Seventeen Moments in Soviet History
This on-line archive offers a variety of primary source materials, including texts, images, maps, audio and video.
The Nation: “Gorbachev on 1989”
Twenty years later, Mikhail Gorbachev reflects on the events of 1989. (November 16, 2009)
Russia at the Barricades: Eyewitness Accounts of the August 1991 Coup, Victoria E. Bonnell, et al., Eds. (Armonk, N.Y.: M.E. Sharpe, 1994)
Victoria E. Bonnell, Ann Cooper and Gregory Freidin edited this collection of accounts of the 1991 coup.
Not by Bread Alone: Social Support in the New Russia by Melissa Caldwell (Berkeley: University of California Press, 2004)
Author Melissa L. Caldwell presents a study of social welfare in post-soviet Russia through the perspective of operations at soup kitchens across the country.
The August Coup: The Truth and the Lessons by Mikhail Gorbachev (New York: HarperCollins, 1991)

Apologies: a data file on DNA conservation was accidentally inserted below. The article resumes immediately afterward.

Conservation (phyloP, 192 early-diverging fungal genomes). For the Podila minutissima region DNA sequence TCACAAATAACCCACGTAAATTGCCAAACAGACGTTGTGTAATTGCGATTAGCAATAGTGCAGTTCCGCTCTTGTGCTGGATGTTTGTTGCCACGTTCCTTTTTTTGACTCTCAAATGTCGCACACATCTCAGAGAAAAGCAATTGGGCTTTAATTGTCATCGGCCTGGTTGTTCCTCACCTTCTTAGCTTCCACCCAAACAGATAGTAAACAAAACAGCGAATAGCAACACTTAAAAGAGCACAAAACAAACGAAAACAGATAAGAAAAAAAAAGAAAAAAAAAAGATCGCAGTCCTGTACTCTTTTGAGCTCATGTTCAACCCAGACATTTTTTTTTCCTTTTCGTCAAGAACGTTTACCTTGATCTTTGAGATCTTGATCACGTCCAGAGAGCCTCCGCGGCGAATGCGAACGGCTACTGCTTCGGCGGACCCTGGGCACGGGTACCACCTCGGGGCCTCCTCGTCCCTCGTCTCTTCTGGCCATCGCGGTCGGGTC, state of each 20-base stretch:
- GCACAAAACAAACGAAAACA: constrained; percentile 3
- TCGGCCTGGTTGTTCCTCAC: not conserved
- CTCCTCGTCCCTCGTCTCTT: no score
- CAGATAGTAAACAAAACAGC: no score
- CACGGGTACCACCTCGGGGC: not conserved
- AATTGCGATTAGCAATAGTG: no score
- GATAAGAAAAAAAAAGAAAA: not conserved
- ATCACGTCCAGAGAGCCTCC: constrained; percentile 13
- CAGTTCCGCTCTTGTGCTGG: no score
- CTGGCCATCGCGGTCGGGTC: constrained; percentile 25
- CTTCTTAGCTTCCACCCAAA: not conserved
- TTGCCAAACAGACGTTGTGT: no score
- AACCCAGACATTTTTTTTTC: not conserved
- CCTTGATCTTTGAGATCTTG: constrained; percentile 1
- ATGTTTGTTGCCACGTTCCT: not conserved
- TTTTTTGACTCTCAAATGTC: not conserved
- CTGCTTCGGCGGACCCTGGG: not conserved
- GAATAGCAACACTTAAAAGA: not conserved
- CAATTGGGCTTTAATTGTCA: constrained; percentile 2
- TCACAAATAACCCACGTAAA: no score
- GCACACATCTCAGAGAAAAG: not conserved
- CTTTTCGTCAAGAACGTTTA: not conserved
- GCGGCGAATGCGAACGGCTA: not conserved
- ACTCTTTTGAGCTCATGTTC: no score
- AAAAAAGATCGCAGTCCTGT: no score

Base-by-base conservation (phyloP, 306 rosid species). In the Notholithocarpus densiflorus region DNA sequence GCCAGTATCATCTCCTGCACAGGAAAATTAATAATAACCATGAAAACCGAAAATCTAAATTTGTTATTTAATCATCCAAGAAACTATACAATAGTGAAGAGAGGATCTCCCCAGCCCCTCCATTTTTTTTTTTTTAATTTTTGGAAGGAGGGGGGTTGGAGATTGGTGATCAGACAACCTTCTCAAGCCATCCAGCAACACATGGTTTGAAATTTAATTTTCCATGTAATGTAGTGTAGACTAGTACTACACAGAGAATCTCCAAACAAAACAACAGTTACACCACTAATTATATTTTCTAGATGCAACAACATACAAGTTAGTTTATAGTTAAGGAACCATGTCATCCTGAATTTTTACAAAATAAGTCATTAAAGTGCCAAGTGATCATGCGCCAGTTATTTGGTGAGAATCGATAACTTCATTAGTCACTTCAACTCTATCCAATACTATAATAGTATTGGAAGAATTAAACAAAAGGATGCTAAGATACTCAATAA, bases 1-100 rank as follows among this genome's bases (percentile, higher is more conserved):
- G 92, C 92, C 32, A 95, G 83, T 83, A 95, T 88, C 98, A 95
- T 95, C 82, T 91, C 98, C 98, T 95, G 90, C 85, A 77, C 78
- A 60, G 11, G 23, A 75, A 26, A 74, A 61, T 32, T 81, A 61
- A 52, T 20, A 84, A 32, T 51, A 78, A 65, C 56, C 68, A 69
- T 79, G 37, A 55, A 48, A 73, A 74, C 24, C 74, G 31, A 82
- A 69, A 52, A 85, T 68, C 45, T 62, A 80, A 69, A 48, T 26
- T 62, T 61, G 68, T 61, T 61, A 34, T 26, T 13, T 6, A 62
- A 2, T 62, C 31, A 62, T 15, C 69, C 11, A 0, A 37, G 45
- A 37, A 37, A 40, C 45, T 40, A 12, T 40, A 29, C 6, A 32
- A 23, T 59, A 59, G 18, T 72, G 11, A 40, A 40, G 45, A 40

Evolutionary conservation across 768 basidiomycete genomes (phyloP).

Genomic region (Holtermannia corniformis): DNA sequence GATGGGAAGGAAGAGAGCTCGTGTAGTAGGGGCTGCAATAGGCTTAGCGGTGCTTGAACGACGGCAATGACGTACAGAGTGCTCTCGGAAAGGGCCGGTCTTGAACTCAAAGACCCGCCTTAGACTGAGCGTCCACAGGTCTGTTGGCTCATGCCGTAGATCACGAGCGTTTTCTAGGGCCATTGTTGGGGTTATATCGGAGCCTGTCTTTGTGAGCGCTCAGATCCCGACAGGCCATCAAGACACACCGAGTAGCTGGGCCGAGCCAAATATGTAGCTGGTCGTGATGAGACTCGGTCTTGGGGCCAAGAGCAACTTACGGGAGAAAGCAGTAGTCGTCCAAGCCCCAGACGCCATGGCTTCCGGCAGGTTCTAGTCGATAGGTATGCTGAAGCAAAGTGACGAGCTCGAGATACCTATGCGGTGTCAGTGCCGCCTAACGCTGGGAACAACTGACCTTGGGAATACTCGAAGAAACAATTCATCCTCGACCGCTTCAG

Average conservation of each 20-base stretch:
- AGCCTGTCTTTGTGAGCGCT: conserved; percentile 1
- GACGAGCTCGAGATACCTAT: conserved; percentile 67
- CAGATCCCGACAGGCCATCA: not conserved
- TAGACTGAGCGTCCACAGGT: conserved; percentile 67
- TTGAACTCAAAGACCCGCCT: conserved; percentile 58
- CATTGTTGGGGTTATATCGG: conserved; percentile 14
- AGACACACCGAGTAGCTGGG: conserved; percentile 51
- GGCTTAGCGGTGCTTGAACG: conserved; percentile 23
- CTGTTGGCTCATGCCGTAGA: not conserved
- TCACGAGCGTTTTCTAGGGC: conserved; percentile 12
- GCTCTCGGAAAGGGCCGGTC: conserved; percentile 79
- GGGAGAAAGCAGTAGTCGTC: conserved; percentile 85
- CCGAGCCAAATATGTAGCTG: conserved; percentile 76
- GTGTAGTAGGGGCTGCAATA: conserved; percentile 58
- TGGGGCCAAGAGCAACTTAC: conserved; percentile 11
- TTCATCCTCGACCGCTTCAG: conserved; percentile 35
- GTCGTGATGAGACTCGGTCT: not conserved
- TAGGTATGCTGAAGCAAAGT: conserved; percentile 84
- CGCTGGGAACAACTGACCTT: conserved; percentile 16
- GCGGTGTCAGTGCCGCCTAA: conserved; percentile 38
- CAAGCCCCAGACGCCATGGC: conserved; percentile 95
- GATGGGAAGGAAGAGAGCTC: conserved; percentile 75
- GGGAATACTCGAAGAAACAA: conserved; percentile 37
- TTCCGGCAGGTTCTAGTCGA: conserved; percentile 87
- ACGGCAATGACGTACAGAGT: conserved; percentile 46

Mikhail Gorbachev shares his perspective on events leading up to the August 1991 coup and his reflections on lessons learned.
Gorbachev: On My Country and the World by Mikhail Gorbachev (New York: Columbia University Press, 1999)
This trilogy of essays by the former Soviet leader covers topics ranging from the 1917 revolution to the collapse of the Soviet empire, as well as foreign relations.
Perestroika by Mikhail Gorbachev (New York: HarperCollins, 1987)
Mikhail Gorbachev discusses his proposed reforms and the reasoning behind them.
Armageddon Averted: The Soviet Collapse, 1970-2000 by Stephen Kotkin (New York: Oxford University Press, 2001)
Stephen Kotkin, director of Russian studies at Princeton University, considers why the Soviet elite allowed the USSR to expire quietly rather than defending it militarily.
Conversations with Gorbachev: On Perestroika, the Prague Spring, and the Crossroads of Socialism by Zdenek Mlynar (New York: Columbia University Press, 2002)
Exiled dissident Zdenek Mlynar and former Soviet leader Mikhail Gorbachev reflect on their different life trajectories, rise to power in the Communist party and life accomplishments.